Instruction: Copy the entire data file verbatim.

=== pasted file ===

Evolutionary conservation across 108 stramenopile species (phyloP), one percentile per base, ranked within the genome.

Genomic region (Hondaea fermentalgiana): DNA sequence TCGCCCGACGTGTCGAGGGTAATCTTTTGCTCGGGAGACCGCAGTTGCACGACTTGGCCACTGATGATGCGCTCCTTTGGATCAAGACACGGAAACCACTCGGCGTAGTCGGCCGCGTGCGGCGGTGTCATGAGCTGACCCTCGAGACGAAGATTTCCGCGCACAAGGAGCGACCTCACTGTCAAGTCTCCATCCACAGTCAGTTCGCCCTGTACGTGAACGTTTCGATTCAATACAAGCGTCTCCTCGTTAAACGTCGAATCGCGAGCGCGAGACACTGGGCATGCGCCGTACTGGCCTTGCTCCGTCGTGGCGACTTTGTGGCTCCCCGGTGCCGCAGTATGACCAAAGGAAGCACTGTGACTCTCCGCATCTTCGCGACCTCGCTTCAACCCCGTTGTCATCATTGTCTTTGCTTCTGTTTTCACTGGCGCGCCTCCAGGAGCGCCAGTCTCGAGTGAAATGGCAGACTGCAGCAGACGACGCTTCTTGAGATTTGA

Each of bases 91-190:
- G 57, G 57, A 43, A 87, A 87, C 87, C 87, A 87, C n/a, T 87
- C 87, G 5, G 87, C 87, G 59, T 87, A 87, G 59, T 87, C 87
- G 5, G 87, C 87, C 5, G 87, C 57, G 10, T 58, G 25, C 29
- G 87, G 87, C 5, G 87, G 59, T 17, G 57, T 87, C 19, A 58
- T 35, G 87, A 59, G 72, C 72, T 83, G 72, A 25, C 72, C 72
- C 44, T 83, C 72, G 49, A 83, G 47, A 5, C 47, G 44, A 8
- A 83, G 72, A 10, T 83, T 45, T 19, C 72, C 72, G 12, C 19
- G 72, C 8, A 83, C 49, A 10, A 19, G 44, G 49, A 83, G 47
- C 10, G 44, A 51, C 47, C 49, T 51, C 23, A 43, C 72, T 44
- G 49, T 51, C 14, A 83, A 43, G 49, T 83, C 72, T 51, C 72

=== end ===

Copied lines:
Evolutionary conservation across 108 stramenopile species (phyloP), one percentile per base, ranked within the genome.

Genomic region (Hondaea fermentalgiana): DNA sequence TCGCCCGACGTGTCGAGGGTAATCTTTTGCTCGGGAGACCGCAGTTGCACGACTTGGCCACTGATGATGCGCTCCTTTGGATCAAGACACGGAAACCACTCGGCGTAGTCGGCCGCGTGCGGCGGTGTCATGAGCTGACCCTCGAGACGAAGATTTCCGCGCACAAGGAGCGACCTCACTGTCAAGTCTCCATCCACAGTCAGTTCGCCCTGTACGTGAACGTTTCGATTCAATACAAGCGTCTCCTCGTTAAACGTCGAATCGCGAGCGCGAGACACTGGGCATGCGCCGTACTGGCCTTGCTCCGTCGTGGCGACTTTGTGGCTCCCCGGTGCCGCAGTATGACCAAAGGAAGCACTGTGACTCTCCGCATCTTCGCGACCTCGCTTCAACCCCGTTGTCATCATTGTCTTTGCTTCTGTTTTCACTGGCGCGCCTCCAGGAGCGCCAGTCTCGAGTGAAATGGCAGACTGCAGCAGACGACGCTTCTTGAGATTTGA

Each of bases 91-190:
- G 57, G 57, A 43, A 87, A 87, C 87, C 87, A 87, C n/a, T 87
- C 87, G 5, G 87, C 87, G 59, T 87, A 87, G 59, T 87, C 87
- G 5, G 87, C 87, C 5, G 87, C 57, G 10, T 58, G 25, C 29
- G 87, G 87, C 5, G 87, G 59, T 17, G 57, T 87, C 19, A 58
- T 35, G 87, A 59, G 72, C 72, T 83, G 72, A 25, C 72, C 72
- C 44, T 83, C 72, G 49, A 83, G 47, A 5, C 47, G 44, A 8
- A 83, G 72, A 10, T 83, T 45, T 19, C 72, C 72, G 12, C 19
- G 72, C 8, A 83, C 49, A 10, A 19, G 44, G 49, A 83, G 47
- C 10, G 44, A 51, C 47, C 49, T 51, C 23, A 43, C 72, T 44
- G 49, T 51, C 14, A 83, A 43, G 49, T 83, C 72, T 51, C 72